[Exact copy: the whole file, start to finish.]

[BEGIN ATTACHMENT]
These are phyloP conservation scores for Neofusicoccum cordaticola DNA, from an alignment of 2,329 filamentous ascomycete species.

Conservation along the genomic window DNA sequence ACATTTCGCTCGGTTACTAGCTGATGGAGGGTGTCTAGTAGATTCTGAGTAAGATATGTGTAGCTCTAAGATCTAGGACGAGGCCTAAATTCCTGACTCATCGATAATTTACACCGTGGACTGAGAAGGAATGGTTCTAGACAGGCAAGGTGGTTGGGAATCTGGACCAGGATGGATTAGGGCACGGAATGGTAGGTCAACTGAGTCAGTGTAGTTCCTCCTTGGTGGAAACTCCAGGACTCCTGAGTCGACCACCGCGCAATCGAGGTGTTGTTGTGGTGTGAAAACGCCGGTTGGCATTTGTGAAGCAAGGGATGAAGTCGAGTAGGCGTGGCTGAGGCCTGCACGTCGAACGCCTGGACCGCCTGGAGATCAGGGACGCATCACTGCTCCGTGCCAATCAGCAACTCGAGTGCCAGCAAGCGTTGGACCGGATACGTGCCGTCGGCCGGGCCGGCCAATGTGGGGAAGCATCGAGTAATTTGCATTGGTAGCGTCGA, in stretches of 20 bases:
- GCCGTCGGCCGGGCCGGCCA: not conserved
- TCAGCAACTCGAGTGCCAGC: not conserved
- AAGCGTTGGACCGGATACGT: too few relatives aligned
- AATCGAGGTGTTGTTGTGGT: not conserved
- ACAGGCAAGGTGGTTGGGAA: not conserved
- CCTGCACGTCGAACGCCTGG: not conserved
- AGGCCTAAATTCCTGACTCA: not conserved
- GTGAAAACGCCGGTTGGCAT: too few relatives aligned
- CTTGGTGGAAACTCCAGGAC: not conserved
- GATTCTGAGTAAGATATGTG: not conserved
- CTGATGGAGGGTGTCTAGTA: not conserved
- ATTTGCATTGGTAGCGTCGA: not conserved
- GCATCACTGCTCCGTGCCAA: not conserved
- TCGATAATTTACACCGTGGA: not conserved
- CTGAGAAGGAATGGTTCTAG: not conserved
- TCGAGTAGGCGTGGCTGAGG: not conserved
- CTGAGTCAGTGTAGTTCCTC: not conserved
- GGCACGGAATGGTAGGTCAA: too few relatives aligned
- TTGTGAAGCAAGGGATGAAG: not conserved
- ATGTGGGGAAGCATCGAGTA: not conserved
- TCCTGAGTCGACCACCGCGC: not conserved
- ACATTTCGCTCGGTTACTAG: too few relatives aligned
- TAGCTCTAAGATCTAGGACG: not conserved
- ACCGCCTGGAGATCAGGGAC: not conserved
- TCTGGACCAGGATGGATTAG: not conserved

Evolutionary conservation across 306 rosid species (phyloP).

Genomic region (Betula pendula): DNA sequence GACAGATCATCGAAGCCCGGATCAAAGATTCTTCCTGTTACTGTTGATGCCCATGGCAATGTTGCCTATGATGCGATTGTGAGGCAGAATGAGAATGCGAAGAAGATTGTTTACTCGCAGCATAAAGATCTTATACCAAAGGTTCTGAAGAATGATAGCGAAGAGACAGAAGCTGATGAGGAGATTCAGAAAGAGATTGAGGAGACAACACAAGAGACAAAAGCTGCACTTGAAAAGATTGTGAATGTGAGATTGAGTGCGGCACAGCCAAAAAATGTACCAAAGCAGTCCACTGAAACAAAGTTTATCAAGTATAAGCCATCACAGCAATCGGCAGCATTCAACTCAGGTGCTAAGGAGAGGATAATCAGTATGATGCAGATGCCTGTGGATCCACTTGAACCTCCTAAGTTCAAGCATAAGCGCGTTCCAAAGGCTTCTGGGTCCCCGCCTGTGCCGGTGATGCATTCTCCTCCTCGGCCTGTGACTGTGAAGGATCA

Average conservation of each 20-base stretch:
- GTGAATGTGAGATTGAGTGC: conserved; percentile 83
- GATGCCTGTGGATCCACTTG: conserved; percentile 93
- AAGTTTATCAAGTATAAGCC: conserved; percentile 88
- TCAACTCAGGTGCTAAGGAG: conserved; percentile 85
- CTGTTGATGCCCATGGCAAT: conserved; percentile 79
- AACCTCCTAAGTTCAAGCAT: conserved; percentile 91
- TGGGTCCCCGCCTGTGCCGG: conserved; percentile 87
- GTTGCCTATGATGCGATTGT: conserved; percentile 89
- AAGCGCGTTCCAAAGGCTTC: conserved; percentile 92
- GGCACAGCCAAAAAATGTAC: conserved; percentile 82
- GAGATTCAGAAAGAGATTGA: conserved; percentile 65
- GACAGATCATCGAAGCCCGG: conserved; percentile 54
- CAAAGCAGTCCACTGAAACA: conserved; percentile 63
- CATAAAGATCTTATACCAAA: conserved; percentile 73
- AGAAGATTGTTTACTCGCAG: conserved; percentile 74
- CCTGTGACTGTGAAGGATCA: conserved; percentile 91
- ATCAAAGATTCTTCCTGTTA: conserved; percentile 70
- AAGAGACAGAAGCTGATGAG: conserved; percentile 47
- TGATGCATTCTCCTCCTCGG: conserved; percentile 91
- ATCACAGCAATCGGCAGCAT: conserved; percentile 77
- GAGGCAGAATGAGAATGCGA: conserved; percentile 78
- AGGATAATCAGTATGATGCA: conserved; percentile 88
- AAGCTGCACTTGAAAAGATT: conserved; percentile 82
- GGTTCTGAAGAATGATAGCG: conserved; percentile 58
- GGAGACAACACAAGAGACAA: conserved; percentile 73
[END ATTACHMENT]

These are phyloP conservation scores for Neofusicoccum cordaticola DNA, from an alignment of 2,329 filamentous ascomycete species.

Conservation along the genomic window DNA sequence ACATTTCGCTCGGTTACTAGCTGATGGAGGGTGTCTAGTAGATTCTGAGTAAGATATGTGTAGCTCTAAGATCTAGGACGAGGCCTAAATTCCTGACTCATCGATAATTTACACCGTGGACTGAGAAGGAATGGTTCTAGACAGGCAAGGTGGTTGGGAATCTGGACCAGGATGGATTAGGGCACGGAATGGTAGGTCAACTGAGTCAGTGTAGTTCCTCCTTGGTGGAAACTCCAGGACTCCTGAGTCGACCACCGCGCAATCGAGGTGTTGTTGTGGTGTGAAAACGCCGGTTGGCATTTGTGAAGCAAGGGATGAAGTCGAGTAGGCGTGGCTGAGGCCTGCACGTCGAACGCCTGGACCGCCTGGAGATCAGGGACGCATCACTGCTCCGTGCCAATCAGCAACTCGAGTGCCAGCAAGCGTTGGACCGGATACGTGCCGTCGGCCGGGCCGGCCAATGTGGGGAAGCATCGAGTAATTTGCATTGGTAGCGTCGA, in stretches of 20 bases:
- GCCGTCGGCCGGGCCGGCCA: not conserved
- TCAGCAACTCGAGTGCCAGC: not conserved
- AAGCGTTGGACCGGATACGT: too few relatives aligned
- AATCGAGGTGTTGTTGTGGT: not conserved
- ACAGGCAAGGTGGTTGGGAA: not conserved
- CCTGCACGTCGAACGCCTGG: not conserved
- AGGCCTAAATTCCTGACTCA: not conserved
- GTGAAAACGCCGGTTGGCAT: too few relatives aligned
- CTTGGTGGAAACTCCAGGAC: not conserved
- GATTCTGAGTAAGATATGTG: not conserved
- CTGATGGAGGGTGTCTAGTA: not conserved
- ATTTGCATTGGTAGCGTCGA: not conserved
- GCATCACTGCTCCGTGCCAA: not conserved
- TCGATAATTTACACCGTGGA: not conserved
- CTGAGAAGGAATGGTTCTAG: not conserved
- TCGAGTAGGCGTGGCTGAGG: not conserved
- CTGAGTCAGTGTAGTTCCTC: not conserved
- GGCACGGAATGGTAGGTCAA: too few relatives aligned
- TTGTGAAGCAAGGGATGAAG: not conserved
- ATGTGGGGAAGCATCGAGTA: not conserved
- TCCTGAGTCGACCACCGCGC: not conserved
- ACATTTCGCTCGGTTACTAG: too few relatives aligned
- TAGCTCTAAGATCTAGGACG: not conserved
- ACCGCCTGGAGATCAGGGAC: not conserved
- TCTGGACCAGGATGGATTAG: not conserved

Evolutionary conservation across 306 rosid species (phyloP).

Genomic region (Betula pendula): DNA sequence GACAGATCATCGAAGCCCGGATCAAAGATTCTTCCTGTTACTGTTGATGCCCATGGCAATGTTGCCTATGATGCGATTGTGAGGCAGAATGAGAATGCGAAGAAGATTGTTTACTCGCAGCATAAAGATCTTATACCAAAGGTTCTGAAGAATGATAGCGAAGAGACAGAAGCTGATGAGGAGATTCAGAAAGAGATTGAGGAGACAACACAAGAGACAAAAGCTGCACTTGAAAAGATTGTGAATGTGAGATTGAGTGCGGCACAGCCAAAAAATGTACCAAAGCAGTCCACTGAAACAAAGTTTATCAAGTATAAGCCATCACAGCAATCGGCAGCATTCAACTCAGGTGCTAAGGAGAGGATAATCAGTATGATGCAGATGCCTGTGGATCCACTTGAACCTCCTAAGTTCAAGCATAAGCGCGTTCCAAAGGCTTCTGGGTCCCCGCCTGTGCCGGTGATGCATTCTCCTCCTCGGCCTGTGACTGTGAAGGATCA

Average conservation of each 20-base stretch:
- GTGAATGTGAGATTGAGTGC: conserved; percentile 83
- GATGCCTGTGGATCCACTTG: conserved; percentile 93
- AAGTTTATCAAGTATAAGCC: conserved; percentile 88
- TCAACTCAGGTGCTAAGGAG: conserved; percentile 85
- CTGTTGATGCCCATGGCAAT: conserved; percentile 79
- AACCTCCTAAGTTCAAGCAT: conserved; percentile 91
- TGGGTCCCCGCCTGTGCCGG: conserved; percentile 87
- GTTGCCTATGATGCGATTGT: conserved; percentile 89
- AAGCGCGTTCCAAAGGCTTC: conserved; percentile 92
- GGCACAGCCAAAAAATGTAC: conserved; percentile 82
- GAGATTCAGAAAGAGATTGA: conserved; percentile 65
- GACAGATCATCGAAGCCCGG: conserved; percentile 54
- CAAAGCAGTCCACTGAAACA: conserved; percentile 63
- CATAAAGATCTTATACCAAA: conserved; percentile 73
- AGAAGATTGTTTACTCGCAG: conserved; percentile 74
- CCTGTGACTGTGAAGGATCA: conserved; percentile 91
- ATCAAAGATTCTTCCTGTTA: conserved; percentile 70
- AAGAGACAGAAGCTGATGAG: conserved; percentile 47
- TGATGCATTCTCCTCCTCGG: conserved; percentile 91
- ATCACAGCAATCGGCAGCAT: conserved; percentile 77
- GAGGCAGAATGAGAATGCGA: conserved; percentile 78
- AGGATAATCAGTATGATGCA: conserved; percentile 88
- AAGCTGCACTTGAAAAGATT: conserved; percentile 82
- GGTTCTGAAGAATGATAGCG: conserved; percentile 58
- GGAGACAACACAAGAGACAA: conserved; percentile 73